This is the documentation for the latest (main) development branch of Zephyr. If you are looking for the documentation of previous releases, use the drop-down menu on the left and select the desired version.

Kconfig - Tips and Best Practices

This page covers some Kconfig best practices and explains some Kconfig behaviors and features that might be cryptic or that are easily overlooked.

Note

The official Kconfig documentation is kconfig-language.rst and kconfig-macro-language.rst.

What to turn into Kconfig options

When deciding whether something belongs in Kconfig, it helps to distinguish between symbols that have prompts and symbols that don’t.

If a symbol has a prompt (e.g. bool "Enable foo"), then the user can change the symbol’s value in the menuconfig or guiconfig interface (see Interactive Kconfig interfaces), or by manually editing configuration files. Conversely, a symbol without a prompt can never be changed directly by the user, not even by manually editing configuration files.

Only put a prompt on a symbol if it makes sense for the user to change its value.

Symbols without prompts are called hidden or invisible symbols, because they don’t show up in menuconfig and guiconfig. Symbols that have prompts can also be invisible, when their dependencies are not satisfied.

Symbols without prompts can’t be configured directly by the user (they derive their value from other symbols), so less restrictions apply to them. If some derived setting is easier to calculate in Kconfig than e.g. during the build, then do it in Kconfig, but keep the distinction between symbols with and without prompts in mind.

See the optional prompts section for a way to deal with settings that are fixed on some machines and configurable on other machines.

What not to turn into Kconfig options

In Zephyr, Kconfig configuration is done after selecting a target board. In general, it does not make sense to use Kconfig for a value that corresponds to a fixed machine-specific setting. Usually, such settings should be handled via devicetree instead.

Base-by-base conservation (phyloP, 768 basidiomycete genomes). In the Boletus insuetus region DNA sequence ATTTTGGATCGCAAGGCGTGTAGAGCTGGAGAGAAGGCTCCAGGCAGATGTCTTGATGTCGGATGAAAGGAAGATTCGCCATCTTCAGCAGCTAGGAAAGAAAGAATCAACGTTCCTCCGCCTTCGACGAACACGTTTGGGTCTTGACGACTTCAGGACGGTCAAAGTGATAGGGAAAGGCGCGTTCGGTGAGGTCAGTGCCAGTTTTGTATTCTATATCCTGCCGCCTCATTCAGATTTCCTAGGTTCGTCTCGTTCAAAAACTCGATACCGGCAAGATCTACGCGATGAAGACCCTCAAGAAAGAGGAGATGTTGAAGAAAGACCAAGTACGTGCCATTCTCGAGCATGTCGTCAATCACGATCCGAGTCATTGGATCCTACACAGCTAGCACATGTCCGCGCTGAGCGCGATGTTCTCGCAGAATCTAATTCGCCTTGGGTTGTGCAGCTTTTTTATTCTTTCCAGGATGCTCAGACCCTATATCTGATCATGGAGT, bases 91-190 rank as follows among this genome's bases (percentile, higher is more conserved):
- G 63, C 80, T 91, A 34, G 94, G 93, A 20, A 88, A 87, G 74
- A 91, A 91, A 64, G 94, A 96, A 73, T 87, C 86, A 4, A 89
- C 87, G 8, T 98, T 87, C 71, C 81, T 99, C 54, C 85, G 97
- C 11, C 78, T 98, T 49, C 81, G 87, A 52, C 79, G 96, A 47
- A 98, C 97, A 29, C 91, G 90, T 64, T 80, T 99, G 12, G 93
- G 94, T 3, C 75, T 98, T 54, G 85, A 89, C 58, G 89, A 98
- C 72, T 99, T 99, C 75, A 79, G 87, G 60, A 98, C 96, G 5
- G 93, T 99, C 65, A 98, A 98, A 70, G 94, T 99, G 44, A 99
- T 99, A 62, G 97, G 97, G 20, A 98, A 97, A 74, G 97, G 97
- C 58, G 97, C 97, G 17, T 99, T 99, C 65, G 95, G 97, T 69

In particular, avoid adding new Kconfig options of the following types:

Options enabling individual devices

Existing examples like CONFIG_I2C_0 and CONFIG_I2C_1 were introduced before Zephyr supported devicetree, and new cases are discouraged. See Write device drivers using devicetree APIs for details on how to do this with devicetree instead.

Options that specify a device in the system by name

For example, if you are writing an I2C device driver, avoid creating an option named MY_DEVICE_I2C_BUS_NAME for specifying the bus node your device is controlled by. See Device drivers that depend on other devices for alternatives.

Similarly, if your application depends on a hardware-specific PWM device to control an RGB LED, avoid creating an option like MY_PWM_DEVICE_NAME. See Applications that depend on board-specific devices for alternatives.

Options that specify fixed hardware configuration

For example, avoid Kconfig options specifying a GPIO pin.

An alternative applicable to device drivers is to define a GPIO specifier with type phandle-array in the device binding, and using the GPIO devicetree API from C. Similar advice applies to other cases where devicetree.h provides Hardware specific APIs for referring to other nodes in the system. Search the source code for drivers using these APIs for examples.

An application-specific devicetree binding to identify board specific properties may be appropriate. See tests/drivers/gpio/gpio_basic_api for an example.

For applications, see Blinky for a devicetree-based alternative.

select statements

The select statement is used to force one symbol to y whenever another symbol is y. For example, the following code forces CONSOLE to y whenever USB_CONSOLE is y:

config CONSOLE
     bool "Console support"

...

config USB_CONSOLE
     bool "USB console support"
     select CONSOLE

This section covers some pitfalls and good uses for select.

select pitfalls

select might seem like a generally useful feature at first, but can cause configuration issues if overused.

For example, say that a new dependency is added to the CONSOLE symbol above, by a developer who is unaware of the USB_CONSOLE symbol (or simply forgot about it):

config CONSOLE
     bool "Console support"
     depends on STRING_ROUTINES

Enabling USB_CONSOLE now forces CONSOLE to y, even if STRING_ROUTINES is n.

To fix the problem, the STRING_ROUTINES dependency needs to be added to USB_CONSOLE as well:

config USB_CONSOLE
     bool "USB console support"
     select CONSOLE
     depends on STRING_ROUTINES

...

config STRING_ROUTINES
     bool "Include string routines"

More insidious cases with dependencies inherited from if and menu statements are common.

An alternative attempt to solve the issue might be to turn the depends on into another select:

config CONSOLE
     bool "Console support"
     select STRING_ROUTINES

...

config USB_CONSOLE